The dramatic drop in the price of crude oil over the past few months has sent shockwaves throughout the energy industry. It has upended long-held beliefs, including the assumption OPEC would defend a $100-per-barrel oil price because its member states needed that level to balance their budgets.
Also called into question is whether American oil companies need a triple-digit oil price to make money drilling shale wells. Instead, these companies are finding that drilling costs are deflating along with the price of oil, so they'll soon be making the same return on oil at $70 per barrel as they did when oil was $90, but that still might not be enough to reboot the oil boom
Letting out the air on oil-field service prices
During Anadarko Petroleum's (NYSE:APC) quarterly conference call a couple of weeks ago, CEO R.A. Walker said the U.S. onshore drilling industry has changed dramatically over the past decade. He noted that 10 years ago 70% of drilling costs were the actual drilling of a well and the other 30% were the costs to complete a well. However, the actual drilling costs have fallen dramatically over the years; they now represent just 30% of the cost of drilling a well, with completions being the other 70%.
Those completions, however, are very service-intense, and costs had remained elevated until recently due to high demand for services. But demand has dropped alongside the price of oil, pulling oil-field service feesdown, too. Those reduced expenses change the return potential of drilling new wells. Walker noted that a 20% savings in service costs gives a driller such as Anadarko the same return at $70 oil that it had enjoyed when the oil price was $90: "$70 could be the new $90 or $90 could be the new $70, however you want to look at it."
While those cost savings will be good news for oil producers, its lousy news for oil-field service companies. Halliburton (NYSE:HAL), for example, has already said that it expects 2015 to be a painful year as its margins will be compressed because producers are demanding that it reduce its fees. This margin compression has already taken a toll on Halliburton's workforce as it recently announced that 6.5%-8% of its global workforce would be cut, which is about what we're seeing from other major oil-field service providers. Suffice it to say those jobs won't come back if $70 is the new $90 because that would reinflate oil-field service fees.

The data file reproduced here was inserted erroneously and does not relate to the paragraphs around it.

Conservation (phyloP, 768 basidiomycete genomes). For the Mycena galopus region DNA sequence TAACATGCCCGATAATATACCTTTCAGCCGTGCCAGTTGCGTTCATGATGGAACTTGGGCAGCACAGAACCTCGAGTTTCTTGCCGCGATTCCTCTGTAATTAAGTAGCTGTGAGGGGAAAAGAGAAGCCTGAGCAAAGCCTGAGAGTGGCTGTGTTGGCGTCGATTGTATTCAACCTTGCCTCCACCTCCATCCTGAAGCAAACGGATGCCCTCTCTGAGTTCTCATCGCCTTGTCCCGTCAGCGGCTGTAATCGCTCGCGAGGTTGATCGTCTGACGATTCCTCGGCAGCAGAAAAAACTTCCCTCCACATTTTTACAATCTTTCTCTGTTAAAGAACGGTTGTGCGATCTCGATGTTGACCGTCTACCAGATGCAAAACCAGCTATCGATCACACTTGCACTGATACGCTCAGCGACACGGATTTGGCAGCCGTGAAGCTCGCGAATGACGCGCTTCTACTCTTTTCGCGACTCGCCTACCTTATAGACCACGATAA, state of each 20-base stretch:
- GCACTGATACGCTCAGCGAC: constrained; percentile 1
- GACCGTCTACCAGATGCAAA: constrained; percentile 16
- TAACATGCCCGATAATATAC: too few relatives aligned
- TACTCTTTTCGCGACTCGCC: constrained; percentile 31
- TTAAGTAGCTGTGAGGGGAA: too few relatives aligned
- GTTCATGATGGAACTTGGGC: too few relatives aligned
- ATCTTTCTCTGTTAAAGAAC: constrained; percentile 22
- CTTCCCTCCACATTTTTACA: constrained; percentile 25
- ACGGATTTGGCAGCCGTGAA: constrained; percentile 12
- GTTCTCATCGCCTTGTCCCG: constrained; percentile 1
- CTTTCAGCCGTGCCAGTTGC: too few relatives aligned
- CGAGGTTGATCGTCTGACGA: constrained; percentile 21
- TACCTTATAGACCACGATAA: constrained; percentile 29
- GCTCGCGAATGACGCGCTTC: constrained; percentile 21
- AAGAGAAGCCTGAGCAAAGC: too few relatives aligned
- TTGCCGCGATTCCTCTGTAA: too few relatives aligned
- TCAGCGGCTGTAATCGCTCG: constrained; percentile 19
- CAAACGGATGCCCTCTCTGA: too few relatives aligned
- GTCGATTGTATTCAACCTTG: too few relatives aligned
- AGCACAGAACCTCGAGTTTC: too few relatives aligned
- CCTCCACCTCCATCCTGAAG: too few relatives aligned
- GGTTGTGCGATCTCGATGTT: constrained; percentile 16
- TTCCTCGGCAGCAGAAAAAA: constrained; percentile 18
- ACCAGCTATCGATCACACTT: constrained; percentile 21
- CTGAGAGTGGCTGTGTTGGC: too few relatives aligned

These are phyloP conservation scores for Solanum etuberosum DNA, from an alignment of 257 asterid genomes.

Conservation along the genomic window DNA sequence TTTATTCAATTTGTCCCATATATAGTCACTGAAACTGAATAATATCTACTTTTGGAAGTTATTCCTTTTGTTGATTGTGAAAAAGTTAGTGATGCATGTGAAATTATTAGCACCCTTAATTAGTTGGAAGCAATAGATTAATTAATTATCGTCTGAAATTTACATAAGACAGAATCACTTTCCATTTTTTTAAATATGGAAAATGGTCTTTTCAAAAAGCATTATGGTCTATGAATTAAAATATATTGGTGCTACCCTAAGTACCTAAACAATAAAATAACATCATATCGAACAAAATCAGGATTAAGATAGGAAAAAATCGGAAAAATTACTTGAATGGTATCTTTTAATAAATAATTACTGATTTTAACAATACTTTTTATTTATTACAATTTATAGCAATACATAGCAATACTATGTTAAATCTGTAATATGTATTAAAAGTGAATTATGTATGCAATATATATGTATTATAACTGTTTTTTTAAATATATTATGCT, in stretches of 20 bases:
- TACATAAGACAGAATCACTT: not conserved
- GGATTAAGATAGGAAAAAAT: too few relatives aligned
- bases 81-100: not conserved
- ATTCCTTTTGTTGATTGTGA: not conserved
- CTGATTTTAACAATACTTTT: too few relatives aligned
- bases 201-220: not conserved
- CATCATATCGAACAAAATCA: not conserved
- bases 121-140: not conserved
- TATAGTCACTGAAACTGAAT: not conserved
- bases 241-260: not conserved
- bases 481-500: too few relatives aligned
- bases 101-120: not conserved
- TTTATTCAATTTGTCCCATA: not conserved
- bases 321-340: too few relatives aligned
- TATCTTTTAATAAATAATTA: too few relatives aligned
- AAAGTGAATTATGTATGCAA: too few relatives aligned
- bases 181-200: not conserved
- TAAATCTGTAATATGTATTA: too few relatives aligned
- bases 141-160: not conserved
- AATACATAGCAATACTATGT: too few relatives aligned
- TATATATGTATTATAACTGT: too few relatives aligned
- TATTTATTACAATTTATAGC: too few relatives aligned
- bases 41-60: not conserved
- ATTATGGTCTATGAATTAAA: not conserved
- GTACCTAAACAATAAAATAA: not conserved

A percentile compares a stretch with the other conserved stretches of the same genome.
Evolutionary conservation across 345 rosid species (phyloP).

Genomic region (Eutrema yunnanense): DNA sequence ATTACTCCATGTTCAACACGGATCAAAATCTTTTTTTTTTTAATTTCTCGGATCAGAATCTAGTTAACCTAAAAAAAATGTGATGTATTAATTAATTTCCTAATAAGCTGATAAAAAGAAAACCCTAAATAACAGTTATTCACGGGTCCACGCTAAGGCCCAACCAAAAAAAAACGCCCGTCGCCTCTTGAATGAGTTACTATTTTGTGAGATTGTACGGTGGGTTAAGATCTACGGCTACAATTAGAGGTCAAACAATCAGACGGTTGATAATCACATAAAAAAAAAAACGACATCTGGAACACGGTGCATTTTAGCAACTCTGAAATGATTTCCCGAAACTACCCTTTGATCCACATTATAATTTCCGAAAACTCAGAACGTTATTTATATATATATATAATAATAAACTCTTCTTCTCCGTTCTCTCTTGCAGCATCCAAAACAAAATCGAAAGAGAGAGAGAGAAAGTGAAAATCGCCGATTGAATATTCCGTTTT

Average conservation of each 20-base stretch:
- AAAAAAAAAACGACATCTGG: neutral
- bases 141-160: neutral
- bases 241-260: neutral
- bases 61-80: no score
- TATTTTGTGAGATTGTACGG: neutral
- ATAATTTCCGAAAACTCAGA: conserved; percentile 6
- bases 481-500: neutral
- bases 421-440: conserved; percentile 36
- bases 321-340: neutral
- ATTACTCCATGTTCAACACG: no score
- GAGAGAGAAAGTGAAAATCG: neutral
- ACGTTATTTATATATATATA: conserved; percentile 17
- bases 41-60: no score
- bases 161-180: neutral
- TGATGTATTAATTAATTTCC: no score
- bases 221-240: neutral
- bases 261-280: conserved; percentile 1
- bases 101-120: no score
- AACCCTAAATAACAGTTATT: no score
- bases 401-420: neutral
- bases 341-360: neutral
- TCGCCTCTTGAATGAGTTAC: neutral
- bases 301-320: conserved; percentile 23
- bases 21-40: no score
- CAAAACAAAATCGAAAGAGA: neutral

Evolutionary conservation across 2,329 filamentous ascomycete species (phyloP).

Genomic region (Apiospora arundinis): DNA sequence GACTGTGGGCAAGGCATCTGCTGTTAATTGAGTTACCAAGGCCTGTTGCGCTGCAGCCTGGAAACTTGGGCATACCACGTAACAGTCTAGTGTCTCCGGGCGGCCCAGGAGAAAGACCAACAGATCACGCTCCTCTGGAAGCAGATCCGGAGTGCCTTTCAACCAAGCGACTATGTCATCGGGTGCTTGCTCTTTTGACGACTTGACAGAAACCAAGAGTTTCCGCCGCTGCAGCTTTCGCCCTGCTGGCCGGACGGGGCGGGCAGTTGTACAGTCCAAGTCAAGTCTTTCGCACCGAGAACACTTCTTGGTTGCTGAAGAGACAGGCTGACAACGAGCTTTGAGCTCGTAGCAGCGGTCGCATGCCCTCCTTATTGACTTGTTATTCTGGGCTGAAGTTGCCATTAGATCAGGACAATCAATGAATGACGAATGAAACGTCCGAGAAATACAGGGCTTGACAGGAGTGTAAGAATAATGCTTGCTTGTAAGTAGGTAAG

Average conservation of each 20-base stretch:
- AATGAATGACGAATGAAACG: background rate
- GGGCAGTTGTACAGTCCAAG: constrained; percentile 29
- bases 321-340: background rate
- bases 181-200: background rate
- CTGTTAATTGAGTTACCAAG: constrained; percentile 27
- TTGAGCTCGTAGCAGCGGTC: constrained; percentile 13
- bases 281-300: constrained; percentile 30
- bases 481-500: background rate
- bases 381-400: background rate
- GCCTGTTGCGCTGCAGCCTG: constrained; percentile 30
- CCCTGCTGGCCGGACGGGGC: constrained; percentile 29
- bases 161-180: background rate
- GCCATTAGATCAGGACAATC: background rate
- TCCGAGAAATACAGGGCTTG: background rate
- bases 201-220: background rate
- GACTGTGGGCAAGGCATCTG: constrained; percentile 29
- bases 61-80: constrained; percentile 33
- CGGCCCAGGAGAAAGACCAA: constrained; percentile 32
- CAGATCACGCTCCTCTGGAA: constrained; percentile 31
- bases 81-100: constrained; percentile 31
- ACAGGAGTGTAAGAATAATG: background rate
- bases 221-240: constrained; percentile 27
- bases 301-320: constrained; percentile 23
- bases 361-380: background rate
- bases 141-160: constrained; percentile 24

Good, but not great news
Moreover, even if $70 soon becomes the new $90 it doesn't necessarily mean the oil boom will resume its prior pace of growth. This was noted during Pioneer Natural Resources' (NYSE:PXD) recent conference call, as an analyst asked whether the company was seeing the same development cited by Anadarko. Pioneer CEO Scott Sheffield agreed that companies "probably could get the similar results in a $90 environment, you get at 20% [of cost reductions] at $70 [oil]." However, he cautioned that oil companies wouldn't grow production as fast at $70 oil because margins overall would still be lower. That is due to legacy oil production from previously drilled wells that would not generate the same cash margin at $70 oil as those wells would at $90 oil, according to Sheffield.
He said the bigger picture is that OPEC is trying to slow down the U.S. shale boom, but not completely upend it. The only way to do that was to drive the oil price low enough that U.S. producers can't grow as fast. Sheffield suggested that:
In my opinion, the bigger picture, is that the U.S. has been growing a million barrels a day per year. The world on the demand side, most people will agree, will be adding 1.2 million barrels a day. The Saudis want to find a price, long-term price, that will keep U.S. growth somewhere down between 300,000 and 500,000-barrels a day. Until demand significantly picks up. And so long term, I feel like we are in a $60 to $80 price world, instead of an $80 to $100 price world, so we are probably, once this thing settles out, we are probably going to be in the $60 to $80 for a while until we see conflicts in the Middle East, or see demand pick up significantly.
As Sheffield notes that the way things were prior to the price collapse have changed. OPEC doesn't want U.S. oil production growing at its previous rate and that means the price of oil could stay at a level that will keep growth tame. So, what this means is that while drilling itself might be as profitable at $70 as it was at $90 the overall margins earned on oil won't be enough to spark a new production boom. The industry simply will need to see demand for oil, and therefore its price, start to increase meaningfully to justify a reacceleration of U.S. production growth.
Rates of return and cash flow are two totally different things. So, while the returns from drilling new shale wells could mean that $70 is the new $90, the actually cash flow from oil production will still be less at that level. Because of that the industry won't grow as fast as it had been, however, it could be moving to what looks to be a much more sustainable grow rate in the future. That means industry profits should be decent, but certainly not as robust as before.